How you'll spend your time

Sorry, we don’t have study time information to display here

How you'll be assessed

Sorry, we don’t have course assessment information to display here

What do the numbers say for

The percentages below relate to the general subject area at this uni, not to one course. We show these stats because there isn't enough data about the specific course, or where this is the most detailed info made available to us.

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What do students think about this subject here?

Source: NSS

Here's how satisfied past students were taking courses within this subject area about things such as the quality of facilities and teaching - useful to refer to when you're narrowing down your options. Our student score makes comparisons easier, showing whether overall satisfaction is high, medium or low compared to other unis.

What do student satisfaction scores tell you?

Overall student satisfaction 89%
Student score 85% MED
Able to access IT resources


Staff made the subject interesting


Library resources are satisfactory


Feedback on work has been helpful


Feedback on work has been prompt


Staff are good at explaining things


Staff value students' opinions



Who studies this subject?

Source: HESA

Start building a picture of who you could be studying with by taking a look at the profile of people that have studied this subject here in previous years.

UK / Non-UK
15% of students here are from outside the UK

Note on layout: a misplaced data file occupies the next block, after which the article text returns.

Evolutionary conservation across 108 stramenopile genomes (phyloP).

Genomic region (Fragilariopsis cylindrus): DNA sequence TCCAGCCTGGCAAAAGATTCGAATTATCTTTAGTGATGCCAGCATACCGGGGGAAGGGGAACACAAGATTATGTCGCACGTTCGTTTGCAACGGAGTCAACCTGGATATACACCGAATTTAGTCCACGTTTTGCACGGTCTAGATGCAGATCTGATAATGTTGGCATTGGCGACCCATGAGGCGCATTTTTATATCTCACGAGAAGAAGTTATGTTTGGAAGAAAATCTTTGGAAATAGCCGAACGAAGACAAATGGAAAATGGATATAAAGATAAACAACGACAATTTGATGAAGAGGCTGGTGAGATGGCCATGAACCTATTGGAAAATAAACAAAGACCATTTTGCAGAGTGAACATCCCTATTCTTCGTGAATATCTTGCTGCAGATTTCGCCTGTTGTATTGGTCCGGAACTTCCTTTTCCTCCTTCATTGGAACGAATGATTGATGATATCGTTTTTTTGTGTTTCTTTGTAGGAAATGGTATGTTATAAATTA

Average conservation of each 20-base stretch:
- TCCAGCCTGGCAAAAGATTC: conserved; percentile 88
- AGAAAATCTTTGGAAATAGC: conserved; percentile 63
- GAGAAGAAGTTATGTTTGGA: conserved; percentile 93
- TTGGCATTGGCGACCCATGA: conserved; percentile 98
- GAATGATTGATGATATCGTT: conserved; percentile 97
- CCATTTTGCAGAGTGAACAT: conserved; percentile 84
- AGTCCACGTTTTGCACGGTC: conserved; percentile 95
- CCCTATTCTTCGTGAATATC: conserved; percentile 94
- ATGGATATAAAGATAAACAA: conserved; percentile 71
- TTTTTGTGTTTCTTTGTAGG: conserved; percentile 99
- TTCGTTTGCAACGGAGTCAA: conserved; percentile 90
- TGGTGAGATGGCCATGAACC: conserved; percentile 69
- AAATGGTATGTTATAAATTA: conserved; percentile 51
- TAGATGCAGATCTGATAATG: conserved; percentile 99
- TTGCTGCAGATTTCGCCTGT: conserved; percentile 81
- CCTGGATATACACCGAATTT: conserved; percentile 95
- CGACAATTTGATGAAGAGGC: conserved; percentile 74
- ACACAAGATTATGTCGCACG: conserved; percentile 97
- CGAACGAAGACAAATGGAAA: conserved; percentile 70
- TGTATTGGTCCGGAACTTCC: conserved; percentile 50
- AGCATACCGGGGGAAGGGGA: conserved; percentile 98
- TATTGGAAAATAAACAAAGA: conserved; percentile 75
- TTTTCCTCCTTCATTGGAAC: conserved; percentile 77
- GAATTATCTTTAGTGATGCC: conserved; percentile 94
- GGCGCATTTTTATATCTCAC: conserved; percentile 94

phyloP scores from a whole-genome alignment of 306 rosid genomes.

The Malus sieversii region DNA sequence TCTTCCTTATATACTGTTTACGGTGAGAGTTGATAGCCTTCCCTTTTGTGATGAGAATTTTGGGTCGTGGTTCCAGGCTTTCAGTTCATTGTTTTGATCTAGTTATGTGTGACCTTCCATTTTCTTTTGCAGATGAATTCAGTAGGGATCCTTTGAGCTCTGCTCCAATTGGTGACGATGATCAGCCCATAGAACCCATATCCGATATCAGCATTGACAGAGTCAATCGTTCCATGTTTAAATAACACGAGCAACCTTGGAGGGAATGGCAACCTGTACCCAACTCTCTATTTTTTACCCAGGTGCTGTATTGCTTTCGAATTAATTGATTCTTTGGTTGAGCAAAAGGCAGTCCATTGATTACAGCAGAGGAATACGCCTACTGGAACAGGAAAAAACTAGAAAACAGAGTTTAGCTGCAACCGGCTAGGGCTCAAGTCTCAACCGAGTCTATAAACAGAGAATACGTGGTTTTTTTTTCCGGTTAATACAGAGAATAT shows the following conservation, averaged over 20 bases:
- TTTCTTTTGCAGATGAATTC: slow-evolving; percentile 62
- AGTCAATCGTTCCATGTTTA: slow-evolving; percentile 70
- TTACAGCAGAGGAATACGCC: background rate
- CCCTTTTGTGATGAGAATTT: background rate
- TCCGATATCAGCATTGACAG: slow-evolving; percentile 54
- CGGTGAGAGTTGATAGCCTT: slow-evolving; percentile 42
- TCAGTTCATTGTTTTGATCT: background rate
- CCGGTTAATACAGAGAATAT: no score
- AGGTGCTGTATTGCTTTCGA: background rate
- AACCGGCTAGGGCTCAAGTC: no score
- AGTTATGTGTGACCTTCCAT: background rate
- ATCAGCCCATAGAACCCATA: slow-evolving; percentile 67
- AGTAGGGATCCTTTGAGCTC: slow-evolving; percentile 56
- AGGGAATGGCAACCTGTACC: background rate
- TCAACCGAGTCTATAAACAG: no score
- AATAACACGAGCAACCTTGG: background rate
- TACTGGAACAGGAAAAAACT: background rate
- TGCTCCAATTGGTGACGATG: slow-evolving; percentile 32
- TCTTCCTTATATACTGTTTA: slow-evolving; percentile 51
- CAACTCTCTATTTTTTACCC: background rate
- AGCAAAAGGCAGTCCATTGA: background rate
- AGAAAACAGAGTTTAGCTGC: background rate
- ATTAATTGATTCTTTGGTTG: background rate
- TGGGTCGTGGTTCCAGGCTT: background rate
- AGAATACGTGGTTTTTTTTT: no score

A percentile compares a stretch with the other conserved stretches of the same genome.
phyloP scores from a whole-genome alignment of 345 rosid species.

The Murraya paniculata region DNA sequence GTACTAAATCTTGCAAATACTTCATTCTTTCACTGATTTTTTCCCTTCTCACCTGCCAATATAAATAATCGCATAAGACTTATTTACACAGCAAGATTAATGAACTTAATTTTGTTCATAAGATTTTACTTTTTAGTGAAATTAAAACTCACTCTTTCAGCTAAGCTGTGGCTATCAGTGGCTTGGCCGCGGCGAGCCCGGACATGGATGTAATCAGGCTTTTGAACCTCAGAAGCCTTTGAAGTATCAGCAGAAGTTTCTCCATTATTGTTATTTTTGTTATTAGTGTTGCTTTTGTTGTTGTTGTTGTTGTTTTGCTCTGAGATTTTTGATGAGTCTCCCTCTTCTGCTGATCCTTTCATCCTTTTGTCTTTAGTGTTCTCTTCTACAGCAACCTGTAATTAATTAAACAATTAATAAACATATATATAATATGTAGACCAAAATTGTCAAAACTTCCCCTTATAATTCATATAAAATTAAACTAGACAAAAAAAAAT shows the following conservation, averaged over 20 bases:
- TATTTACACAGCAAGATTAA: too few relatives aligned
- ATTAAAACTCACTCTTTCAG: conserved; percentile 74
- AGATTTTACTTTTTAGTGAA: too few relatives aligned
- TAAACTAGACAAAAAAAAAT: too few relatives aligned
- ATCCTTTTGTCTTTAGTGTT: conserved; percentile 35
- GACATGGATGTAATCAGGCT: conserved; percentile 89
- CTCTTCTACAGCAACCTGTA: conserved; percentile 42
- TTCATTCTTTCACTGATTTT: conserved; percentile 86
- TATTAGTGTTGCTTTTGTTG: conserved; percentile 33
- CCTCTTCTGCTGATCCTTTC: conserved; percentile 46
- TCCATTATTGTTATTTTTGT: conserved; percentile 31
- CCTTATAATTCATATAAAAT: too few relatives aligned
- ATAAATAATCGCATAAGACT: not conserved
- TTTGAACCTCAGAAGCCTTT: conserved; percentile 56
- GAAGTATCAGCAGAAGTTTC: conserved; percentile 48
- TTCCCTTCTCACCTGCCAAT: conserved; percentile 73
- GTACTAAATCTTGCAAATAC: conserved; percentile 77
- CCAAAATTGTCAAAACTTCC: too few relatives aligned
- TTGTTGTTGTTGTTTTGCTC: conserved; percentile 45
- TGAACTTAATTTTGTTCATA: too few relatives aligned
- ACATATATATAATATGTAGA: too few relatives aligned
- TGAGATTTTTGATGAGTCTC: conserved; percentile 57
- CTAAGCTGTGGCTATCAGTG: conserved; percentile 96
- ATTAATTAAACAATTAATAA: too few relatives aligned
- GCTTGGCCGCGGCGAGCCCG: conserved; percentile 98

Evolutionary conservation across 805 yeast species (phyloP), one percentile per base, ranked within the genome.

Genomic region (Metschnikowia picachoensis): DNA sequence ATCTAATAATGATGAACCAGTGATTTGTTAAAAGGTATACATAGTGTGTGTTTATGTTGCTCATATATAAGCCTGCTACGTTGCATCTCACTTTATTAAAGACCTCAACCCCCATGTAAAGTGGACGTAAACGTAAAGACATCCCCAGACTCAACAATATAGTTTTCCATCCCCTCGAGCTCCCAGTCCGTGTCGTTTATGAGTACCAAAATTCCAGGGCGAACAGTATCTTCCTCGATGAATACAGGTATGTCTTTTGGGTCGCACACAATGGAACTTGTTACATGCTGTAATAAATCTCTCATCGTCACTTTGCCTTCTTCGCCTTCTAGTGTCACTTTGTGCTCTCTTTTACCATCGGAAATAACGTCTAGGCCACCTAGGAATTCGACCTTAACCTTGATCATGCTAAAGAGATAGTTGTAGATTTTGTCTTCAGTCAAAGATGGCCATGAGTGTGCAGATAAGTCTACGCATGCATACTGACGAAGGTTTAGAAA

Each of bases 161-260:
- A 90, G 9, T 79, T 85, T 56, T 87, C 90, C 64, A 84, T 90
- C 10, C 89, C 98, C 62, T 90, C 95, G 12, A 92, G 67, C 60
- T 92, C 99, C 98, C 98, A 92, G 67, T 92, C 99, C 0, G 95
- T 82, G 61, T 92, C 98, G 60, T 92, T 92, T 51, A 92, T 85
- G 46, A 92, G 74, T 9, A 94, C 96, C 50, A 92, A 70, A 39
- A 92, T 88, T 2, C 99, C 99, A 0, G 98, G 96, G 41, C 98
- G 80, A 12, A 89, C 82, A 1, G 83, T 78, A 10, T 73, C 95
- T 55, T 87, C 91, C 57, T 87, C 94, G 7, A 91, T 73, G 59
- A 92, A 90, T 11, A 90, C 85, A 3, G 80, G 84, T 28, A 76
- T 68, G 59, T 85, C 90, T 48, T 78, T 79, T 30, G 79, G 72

Male / Female
19% of students are female
Full-time / Part-time
0% of students are part-time
Typical Ucas points
361 entry points typically achieved by students
2:1 or above
76% of students achieved a 2:1 or above
Drop-out rate
14% of students do not continue into the second year of their course
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What are graduates doing after six months?

Source: DLHE

Here’s what students are up after they graduate from studying this subject here. We’ve analysed the employment rate and salary figures so you can see at a glance whether they’re high, typical or low compared to graduates in this subject from other universities. Remember the numbers are only measured only six months after graduation and can be affected by the economic climate - the outlook may be different when you leave uni. What do graduate employment figures really tell you?

% employed or in further study 89% LOW
Average graduate salary £21k MED
Graduates who are sales assistants and retail cashiers


Graduates who are business, finance and related associate professionals


Graduates who are information technology and telecommunications professionals


Employment prospects for graduates of this subject

Sources: DLHE & HECSU
Although the subject has seen a bit of resurgence in recent years, the UK is still felt to be short of physics graduates, and in particular physicists training as teachers. If you want a career in physics research — in all sorts of areas, from atmospheric physics to lasers - you'll probably need to take a doctorate, and so have a think about where you would like to do that and how you might fund it (the government funds many physics doctorates, so you might not find it as hard as you think). With that in mind, it's not surprising that just over a fifth of physics graduates go on to take doctorates when they finish their degree, and well over a third of physicists take some kind of postgraduate study in total. Physics is highly regarded and surprisingly versatile, which is why physics graduates who decide not to stay in education are more likely to go into well-paid jobs in the finance industry than they are to go into science. The demand and versatility of physics degrees goes to explain why they're amongst the best-paid science graduates.